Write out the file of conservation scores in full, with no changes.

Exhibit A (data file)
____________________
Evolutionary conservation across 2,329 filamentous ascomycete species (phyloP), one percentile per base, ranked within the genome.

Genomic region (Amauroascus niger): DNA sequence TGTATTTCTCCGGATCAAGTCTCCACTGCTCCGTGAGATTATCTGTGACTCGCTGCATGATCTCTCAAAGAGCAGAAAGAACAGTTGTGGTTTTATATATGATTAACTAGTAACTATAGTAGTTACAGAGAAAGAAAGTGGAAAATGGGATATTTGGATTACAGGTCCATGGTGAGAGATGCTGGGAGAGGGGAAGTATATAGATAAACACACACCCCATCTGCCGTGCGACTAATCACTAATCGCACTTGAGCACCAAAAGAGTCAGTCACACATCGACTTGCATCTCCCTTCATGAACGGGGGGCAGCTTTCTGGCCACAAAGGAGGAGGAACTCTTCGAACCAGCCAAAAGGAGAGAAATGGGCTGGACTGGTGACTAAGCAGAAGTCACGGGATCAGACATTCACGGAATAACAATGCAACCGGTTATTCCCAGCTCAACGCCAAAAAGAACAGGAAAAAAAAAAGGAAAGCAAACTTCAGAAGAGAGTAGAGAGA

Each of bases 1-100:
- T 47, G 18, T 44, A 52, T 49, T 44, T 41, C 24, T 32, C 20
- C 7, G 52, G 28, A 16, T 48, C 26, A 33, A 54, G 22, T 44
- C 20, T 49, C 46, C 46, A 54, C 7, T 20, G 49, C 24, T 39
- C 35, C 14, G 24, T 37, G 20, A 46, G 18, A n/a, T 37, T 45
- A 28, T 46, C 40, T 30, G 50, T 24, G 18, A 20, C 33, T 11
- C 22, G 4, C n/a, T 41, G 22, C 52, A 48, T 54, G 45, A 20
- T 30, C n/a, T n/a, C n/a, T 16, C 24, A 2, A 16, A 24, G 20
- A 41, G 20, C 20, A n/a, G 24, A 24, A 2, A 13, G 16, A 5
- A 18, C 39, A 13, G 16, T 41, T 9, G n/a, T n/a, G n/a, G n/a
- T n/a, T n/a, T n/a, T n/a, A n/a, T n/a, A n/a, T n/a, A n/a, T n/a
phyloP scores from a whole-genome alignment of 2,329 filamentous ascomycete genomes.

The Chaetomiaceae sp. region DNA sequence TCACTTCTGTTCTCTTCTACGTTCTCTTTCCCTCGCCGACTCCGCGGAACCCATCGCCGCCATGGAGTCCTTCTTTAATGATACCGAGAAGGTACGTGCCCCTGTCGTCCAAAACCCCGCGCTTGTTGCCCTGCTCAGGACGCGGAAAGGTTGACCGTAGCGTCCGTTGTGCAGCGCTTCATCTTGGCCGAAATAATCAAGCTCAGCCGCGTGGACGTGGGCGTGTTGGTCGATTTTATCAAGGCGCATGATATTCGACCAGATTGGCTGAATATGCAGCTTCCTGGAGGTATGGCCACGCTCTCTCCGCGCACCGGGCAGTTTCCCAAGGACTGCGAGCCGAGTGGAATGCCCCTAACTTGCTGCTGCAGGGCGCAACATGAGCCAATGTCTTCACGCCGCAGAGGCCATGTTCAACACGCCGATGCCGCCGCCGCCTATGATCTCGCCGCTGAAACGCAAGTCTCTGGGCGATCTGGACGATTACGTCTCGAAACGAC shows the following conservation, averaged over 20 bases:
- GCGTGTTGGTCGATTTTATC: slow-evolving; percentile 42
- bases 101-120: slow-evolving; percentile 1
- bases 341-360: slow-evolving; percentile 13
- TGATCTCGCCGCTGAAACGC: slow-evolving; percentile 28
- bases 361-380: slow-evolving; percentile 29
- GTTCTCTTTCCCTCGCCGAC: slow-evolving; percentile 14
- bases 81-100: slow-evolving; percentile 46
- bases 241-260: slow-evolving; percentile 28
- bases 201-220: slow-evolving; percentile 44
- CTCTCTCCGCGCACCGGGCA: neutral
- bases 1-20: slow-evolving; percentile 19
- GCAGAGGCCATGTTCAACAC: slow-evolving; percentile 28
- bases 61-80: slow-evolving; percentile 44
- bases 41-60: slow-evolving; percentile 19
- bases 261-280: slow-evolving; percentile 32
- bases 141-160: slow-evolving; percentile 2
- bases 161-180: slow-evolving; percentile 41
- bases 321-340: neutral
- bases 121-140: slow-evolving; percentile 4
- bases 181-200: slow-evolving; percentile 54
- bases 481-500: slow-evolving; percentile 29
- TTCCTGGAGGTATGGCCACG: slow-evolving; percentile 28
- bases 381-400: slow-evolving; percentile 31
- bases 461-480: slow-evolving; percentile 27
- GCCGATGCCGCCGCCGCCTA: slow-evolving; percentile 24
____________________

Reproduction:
Evolutionary conservation across 2,329 filamentous ascomycete species (phyloP), one percentile per base, ranked within the genome.

Genomic region (Amauroascus niger): DNA sequence TGTATTTCTCCGGATCAAGTCTCCACTGCTCCGTGAGATTATCTGTGACTCGCTGCATGATCTCTCAAAGAGCAGAAAGAACAGTTGTGGTTTTATATATGATTAACTAGTAACTATAGTAGTTACAGAGAAAGAAAGTGGAAAATGGGATATTTGGATTACAGGTCCATGGTGAGAGATGCTGGGAGAGGGGAAGTATATAGATAAACACACACCCCATCTGCCGTGCGACTAATCACTAATCGCACTTGAGCACCAAAAGAGTCAGTCACACATCGACTTGCATCTCCCTTCATGAACGGGGGGCAGCTTTCTGGCCACAAAGGAGGAGGAACTCTTCGAACCAGCCAAAAGGAGAGAAATGGGCTGGACTGGTGACTAAGCAGAAGTCACGGGATCAGACATTCACGGAATAACAATGCAACCGGTTATTCCCAGCTCAACGCCAAAAAGAACAGGAAAAAAAAAAGGAAAGCAAACTTCAGAAGAGAGTAGAGAGA

Each of bases 1-100:
- T 47, G 18, T 44, A 52, T 49, T 44, T 41, C 24, T 32, C 20
- C 7, G 52, G 28, A 16, T 48, C 26, A 33, A 54, G 22, T 44
- C 20, T 49, C 46, C 46, A 54, C 7, T 20, G 49, C 24, T 39
- C 35, C 14, G 24, T 37, G 20, A 46, G 18, A n/a, T 37, T 45
- A 28, T 46, C 40, T 30, G 50, T 24, G 18, A 20, C 33, T 11
- C 22, G 4, C n/a, T 41, G 22, C 52, A 48, T 54, G 45, A 20
- T 30, C n/a, T n/a, C n/a, T 16, C 24, A 2, A 16, A 24, G 20
- A 41, G 20, C 20, A n/a, G 24, A 24, A 2, A 13, G 16, A 5
- A 18, C 39, A 13, G 16, T 41, T 9, G n/a, T n/a, G n/a, G n/a
- T n/a, T n/a, T n/a, T n/a, A n/a, T n/a, A n/a, T n/a, A n/a, T n/a
phyloP scores from a whole-genome alignment of 2,329 filamentous ascomycete genomes.

The Chaetomiaceae sp. region DNA sequence TCACTTCTGTTCTCTTCTACGTTCTCTTTCCCTCGCCGACTCCGCGGAACCCATCGCCGCCATGGAGTCCTTCTTTAATGATACCGAGAAGGTACGTGCCCCTGTCGTCCAAAACCCCGCGCTTGTTGCCCTGCTCAGGACGCGGAAAGGTTGACCGTAGCGTCCGTTGTGCAGCGCTTCATCTTGGCCGAAATAATCAAGCTCAGCCGCGTGGACGTGGGCGTGTTGGTCGATTTTATCAAGGCGCATGATATTCGACCAGATTGGCTGAATATGCAGCTTCCTGGAGGTATGGCCACGCTCTCTCCGCGCACCGGGCAGTTTCCCAAGGACTGCGAGCCGAGTGGAATGCCCCTAACTTGCTGCTGCAGGGCGCAACATGAGCCAATGTCTTCACGCCGCAGAGGCCATGTTCAACACGCCGATGCCGCCGCCGCCTATGATCTCGCCGCTGAAACGCAAGTCTCTGGGCGATCTGGACGATTACGTCTCGAAACGAC shows the following conservation, averaged over 20 bases:
- GCGTGTTGGTCGATTTTATC: slow-evolving; percentile 42
- bases 101-120: slow-evolving; percentile 1
- bases 341-360: slow-evolving; percentile 13
- TGATCTCGCCGCTGAAACGC: slow-evolving; percentile 28
- bases 361-380: slow-evolving; percentile 29
- GTTCTCTTTCCCTCGCCGAC: slow-evolving; percentile 14
- bases 81-100: slow-evolving; percentile 46
- bases 241-260: slow-evolving; percentile 28
- bases 201-220: slow-evolving; percentile 44
- CTCTCTCCGCGCACCGGGCA: neutral
- bases 1-20: slow-evolving; percentile 19
- GCAGAGGCCATGTTCAACAC: slow-evolving; percentile 28
- bases 61-80: slow-evolving; percentile 44
- bases 41-60: slow-evolving; percentile 19
- bases 261-280: slow-evolving; percentile 32
- bases 141-160: slow-evolving; percentile 2
- bases 161-180: slow-evolving; percentile 41
- bases 321-340: neutral
- bases 121-140: slow-evolving; percentile 4
- bases 181-200: slow-evolving; percentile 54
- bases 481-500: slow-evolving; percentile 29
- TTCCTGGAGGTATGGCCACG: slow-evolving; percentile 28
- bases 381-400: slow-evolving; percentile 31
- bases 461-480: slow-evolving; percentile 27
- GCCGATGCCGCCGCCGCCTA: slow-evolving; percentile 24